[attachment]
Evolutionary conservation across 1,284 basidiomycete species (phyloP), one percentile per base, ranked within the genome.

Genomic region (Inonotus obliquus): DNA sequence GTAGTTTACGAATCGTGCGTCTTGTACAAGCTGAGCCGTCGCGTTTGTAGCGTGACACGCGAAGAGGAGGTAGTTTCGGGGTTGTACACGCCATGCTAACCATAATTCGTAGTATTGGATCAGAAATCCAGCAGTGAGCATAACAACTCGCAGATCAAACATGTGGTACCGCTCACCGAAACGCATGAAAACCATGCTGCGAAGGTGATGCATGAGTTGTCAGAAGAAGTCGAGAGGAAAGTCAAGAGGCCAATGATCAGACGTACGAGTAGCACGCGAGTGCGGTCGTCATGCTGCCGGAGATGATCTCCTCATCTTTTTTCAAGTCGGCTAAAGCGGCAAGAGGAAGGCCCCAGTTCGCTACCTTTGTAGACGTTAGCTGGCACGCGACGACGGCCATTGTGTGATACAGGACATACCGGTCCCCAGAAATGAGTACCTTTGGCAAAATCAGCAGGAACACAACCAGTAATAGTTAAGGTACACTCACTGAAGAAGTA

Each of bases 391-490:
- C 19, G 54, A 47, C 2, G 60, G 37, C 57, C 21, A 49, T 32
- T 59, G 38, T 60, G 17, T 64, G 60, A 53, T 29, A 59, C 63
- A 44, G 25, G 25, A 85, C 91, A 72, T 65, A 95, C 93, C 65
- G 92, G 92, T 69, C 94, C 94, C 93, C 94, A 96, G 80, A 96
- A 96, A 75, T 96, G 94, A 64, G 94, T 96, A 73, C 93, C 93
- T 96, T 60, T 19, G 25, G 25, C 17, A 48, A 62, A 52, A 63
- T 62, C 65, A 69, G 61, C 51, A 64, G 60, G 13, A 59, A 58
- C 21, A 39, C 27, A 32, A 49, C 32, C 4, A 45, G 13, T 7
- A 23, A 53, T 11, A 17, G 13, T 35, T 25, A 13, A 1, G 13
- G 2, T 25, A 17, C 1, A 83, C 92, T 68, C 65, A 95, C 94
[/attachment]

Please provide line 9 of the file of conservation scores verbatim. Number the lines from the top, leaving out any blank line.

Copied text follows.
- T 96, T 60, T 19, G 25, G 25, C 17, A 48, A 62, A 52, A 63